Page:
EGU2020-12592
https://doi.org/10.5194/egusphere-egu2020-12592
EGU General Assembly 2020
© Author(s) 2020. This work is distributed under
the Creative Commons Attribution 4.0 License.

Biomarker (brGDGT) degradation and production in lacustrine surface sediments: Implications for paleoclimate reconstructions.

Cindy De Jonge1, Annika Fiskal2, Xingguo Han2, and Mark Lever2
Cindy De Jonge et al.
  • 1Geological Institute, Department of Earth Sciences, ETH Swiss Federal Institute of Technology, 8092 Zurich, Switzerland
  • 2Institute of Biogeochemistry and Pollutant Dynamics, Department of Environmental Systems Science, ETH Swiss Federal Institute of Technology, 8092 Zurich, Switzerland

Branched glycerol dialkyl glycerol tetraethers (brGDGTs) are a class of biomarker lipids that can be conserved over long timescales in lake sediments. Produced throughout the lake water column before settling and incorporation in the sedimentary archive, they are used to reconstruct lake water temperature changes through time. However, it is not clear how degradation and/or production of these compounds in the surface sediments influences the brGDGT signal and the reconstructed temperature record.

Here we present the core lipid (“fossil”) and intact polar lipid (“recently produced”) signal of brGDGT lipids in 8 short cores collected in 4 Swiss lakes, covering a eutrophic gradient. In eutrophic conditions (Lake Baldegg), a clear subsurface (20-35 cm blf) maximum in intact polar lipids is observed (15-20%), whereas the most surficial sediments (0-2 cm blf) show the lowest percentage of IPL lipids (<5%). Our data indicates that tetramethylated brGDGT lipids are produced in the subsurface. As the bacterial community has been reconstructed in all cores, using 16S rRNA gene distribution, we observe that this production is coeval with an increase in the relative abundance of OTUs in the phyla Acetothermia, Aminicenantes, Caldiserica and Spirochaetes. Hexamethylated brGDGTs are encountered in increased amounts in most surficial sediments (0-2 cm bsf), but are degraded further downcore. Both degradation and in-situ production cause the reconstructed temperatures based on the surface sediments to be 2 ℃ colder than those from the subsurface.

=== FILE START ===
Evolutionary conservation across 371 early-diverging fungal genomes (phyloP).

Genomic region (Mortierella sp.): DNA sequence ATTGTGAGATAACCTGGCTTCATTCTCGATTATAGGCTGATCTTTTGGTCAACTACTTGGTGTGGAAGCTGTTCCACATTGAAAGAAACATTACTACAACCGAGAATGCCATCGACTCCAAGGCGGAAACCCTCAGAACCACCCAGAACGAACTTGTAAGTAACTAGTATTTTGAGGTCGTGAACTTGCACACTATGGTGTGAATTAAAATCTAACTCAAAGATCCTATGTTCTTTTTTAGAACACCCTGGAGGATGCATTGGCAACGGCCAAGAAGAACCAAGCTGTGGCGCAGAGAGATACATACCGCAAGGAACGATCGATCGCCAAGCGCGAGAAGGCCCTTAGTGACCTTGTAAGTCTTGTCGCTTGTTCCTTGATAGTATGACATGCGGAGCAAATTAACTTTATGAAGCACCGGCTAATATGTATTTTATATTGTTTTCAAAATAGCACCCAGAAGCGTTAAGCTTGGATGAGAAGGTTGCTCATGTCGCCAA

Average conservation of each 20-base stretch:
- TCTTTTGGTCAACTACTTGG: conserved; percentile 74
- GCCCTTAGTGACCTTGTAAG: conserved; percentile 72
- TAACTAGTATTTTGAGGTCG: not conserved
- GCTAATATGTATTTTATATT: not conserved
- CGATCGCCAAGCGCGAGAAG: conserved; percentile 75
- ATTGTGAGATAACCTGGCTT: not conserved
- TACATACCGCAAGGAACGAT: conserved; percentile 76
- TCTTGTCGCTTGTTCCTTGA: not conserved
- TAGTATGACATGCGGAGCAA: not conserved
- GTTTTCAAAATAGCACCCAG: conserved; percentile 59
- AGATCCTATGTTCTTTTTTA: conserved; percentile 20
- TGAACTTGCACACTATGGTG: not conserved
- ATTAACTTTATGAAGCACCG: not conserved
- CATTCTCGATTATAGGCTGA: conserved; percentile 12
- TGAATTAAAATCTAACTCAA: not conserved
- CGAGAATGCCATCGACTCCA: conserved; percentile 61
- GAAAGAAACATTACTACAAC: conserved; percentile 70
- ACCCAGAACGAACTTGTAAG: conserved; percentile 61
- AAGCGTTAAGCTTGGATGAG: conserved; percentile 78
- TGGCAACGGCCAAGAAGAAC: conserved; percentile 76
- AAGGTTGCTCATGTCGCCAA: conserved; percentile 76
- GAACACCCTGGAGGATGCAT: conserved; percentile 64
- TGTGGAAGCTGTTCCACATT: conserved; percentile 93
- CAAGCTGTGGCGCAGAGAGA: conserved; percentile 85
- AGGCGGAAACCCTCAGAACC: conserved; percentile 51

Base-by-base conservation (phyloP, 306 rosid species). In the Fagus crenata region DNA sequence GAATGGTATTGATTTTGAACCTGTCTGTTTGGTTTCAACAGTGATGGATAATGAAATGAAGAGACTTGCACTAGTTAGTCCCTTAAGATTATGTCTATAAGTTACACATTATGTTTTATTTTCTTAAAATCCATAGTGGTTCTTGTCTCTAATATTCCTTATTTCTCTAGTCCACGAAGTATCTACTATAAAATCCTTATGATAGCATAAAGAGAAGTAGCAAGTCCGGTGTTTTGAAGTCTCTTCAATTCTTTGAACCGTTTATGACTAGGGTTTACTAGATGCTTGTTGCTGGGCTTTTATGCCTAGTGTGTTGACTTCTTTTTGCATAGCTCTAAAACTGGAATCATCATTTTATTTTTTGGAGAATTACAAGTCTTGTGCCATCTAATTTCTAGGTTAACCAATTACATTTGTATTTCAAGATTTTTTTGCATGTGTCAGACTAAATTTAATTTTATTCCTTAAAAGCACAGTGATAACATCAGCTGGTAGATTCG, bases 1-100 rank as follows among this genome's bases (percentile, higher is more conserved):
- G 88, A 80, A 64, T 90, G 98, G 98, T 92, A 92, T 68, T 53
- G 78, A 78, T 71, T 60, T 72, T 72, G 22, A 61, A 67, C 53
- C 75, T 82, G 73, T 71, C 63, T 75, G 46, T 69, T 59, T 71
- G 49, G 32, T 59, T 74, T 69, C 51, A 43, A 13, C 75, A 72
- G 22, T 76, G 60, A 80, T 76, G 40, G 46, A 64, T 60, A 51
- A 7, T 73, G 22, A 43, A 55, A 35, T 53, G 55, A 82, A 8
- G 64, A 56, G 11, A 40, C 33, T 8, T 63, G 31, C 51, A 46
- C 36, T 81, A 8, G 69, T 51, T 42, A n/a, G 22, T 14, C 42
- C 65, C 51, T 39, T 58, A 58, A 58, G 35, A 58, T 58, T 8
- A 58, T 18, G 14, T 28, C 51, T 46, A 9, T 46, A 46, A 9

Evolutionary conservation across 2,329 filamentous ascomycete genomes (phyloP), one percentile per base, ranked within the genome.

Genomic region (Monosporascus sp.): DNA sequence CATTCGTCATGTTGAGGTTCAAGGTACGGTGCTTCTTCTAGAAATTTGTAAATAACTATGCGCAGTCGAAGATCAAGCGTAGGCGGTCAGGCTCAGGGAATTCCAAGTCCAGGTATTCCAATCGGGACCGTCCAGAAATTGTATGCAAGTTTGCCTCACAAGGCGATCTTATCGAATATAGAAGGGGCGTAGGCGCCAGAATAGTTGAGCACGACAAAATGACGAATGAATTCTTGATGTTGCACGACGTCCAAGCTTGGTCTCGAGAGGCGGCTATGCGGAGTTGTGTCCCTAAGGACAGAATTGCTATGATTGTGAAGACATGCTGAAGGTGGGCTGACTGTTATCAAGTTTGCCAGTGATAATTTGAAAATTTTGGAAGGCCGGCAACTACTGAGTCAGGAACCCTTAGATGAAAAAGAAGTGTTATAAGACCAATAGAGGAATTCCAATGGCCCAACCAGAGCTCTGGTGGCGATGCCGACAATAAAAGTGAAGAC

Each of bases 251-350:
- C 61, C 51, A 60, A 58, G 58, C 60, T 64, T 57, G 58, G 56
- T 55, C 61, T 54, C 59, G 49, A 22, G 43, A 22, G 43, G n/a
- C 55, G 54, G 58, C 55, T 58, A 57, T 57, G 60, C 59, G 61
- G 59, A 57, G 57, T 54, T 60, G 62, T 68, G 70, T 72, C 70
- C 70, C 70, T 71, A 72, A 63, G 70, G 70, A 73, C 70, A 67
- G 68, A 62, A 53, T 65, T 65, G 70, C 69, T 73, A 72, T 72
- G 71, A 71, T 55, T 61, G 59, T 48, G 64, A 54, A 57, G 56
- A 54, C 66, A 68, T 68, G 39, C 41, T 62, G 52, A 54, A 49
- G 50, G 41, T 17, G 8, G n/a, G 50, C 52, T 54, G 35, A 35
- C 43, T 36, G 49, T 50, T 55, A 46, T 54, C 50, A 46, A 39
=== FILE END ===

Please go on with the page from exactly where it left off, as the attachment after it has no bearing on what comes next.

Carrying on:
In sediments where degradation and subsurface production of brGDGT lipids occurs, this has the potential to impact paleoclimate reconstructions. A colder MBT’5ME signal in surface sediments has indeed been observed in several studies (i.e. Tierney et al., 2012; Miller et al., 2018, Martin et al., 2020). Furthermore, a distinct brGDGT signal in surface sediments has a possible impact on existing lacustrine calibration datasets, as these are based on surface sediments.

References:

Tierney et al. (2012), GCA 77, p561-581. Miller et al. (2018), CoP 14 (11), p1653-1667. Martin et al. (2020), QSR 228, 106109.

How to cite: De Jonge, C., Fiskal, A., Han, X., and Lever, M.: Biomarker (brGDGT) degradation and production in lacustrine surface sediments: Implications for paleoclimate reconstructions. , EGU General Assembly 2020, Online, 4–8 May 2020, EGU2020-12592, https://doi.org/10.5194/egusphere-egu2020-12592, 2020

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Presentation version 1 – uploaded on 01 May 2020
  • CC1: Comment on EGU2020-12592, Camille Thomas, 04 May 2020

    Very nice work. This is the kind of work that i feel has been missing before all the GDGT-based paleothermometer studies kicked in, although many are probably correct. What would be your feeling about lake-based use of GDGT-paleothermometer. My point is that lakes so often differ from each others in terms of OM inputs and lipid compositions (because of stratification, water temperatures, sulfate/methane chemistry, salinity) that is quite complex to have a GDGT thermometer model for them. Should people systematically undergo an IPFL and 16S rRNA gene survey of the shallow sediments and water column before hunting for GDGTs in the sedimentary archives ? thanks a lot!

    • AC1: Reply to CC1, Cindy De Jonge, 06 May 2020

      Hi Thomas, thanks for your comment,

      this dataset fits in an effort to determine which environmental factors change the brGDGT distribution within lakes, combined with insights in bacterial community changes. I'm hoping this will allow us to determine the effect on brGDGTs of all the different drivers in the lake you mention.

      An offset in brGDGT-derived temperatures in surface sediments has been observed in a few different studies (references in abstract). This effect does not seems to affect older sediments (although there is no clear ‘age cut-off’ for this. For using brGDGTs to reconstruct recent environmental changes I would currently advise to use low temperature extraction and separate the IPLs, based on the results from these 2 first cores, at least for a few samples. Expanding on our results in different lake systems can still teach us a lot about their production!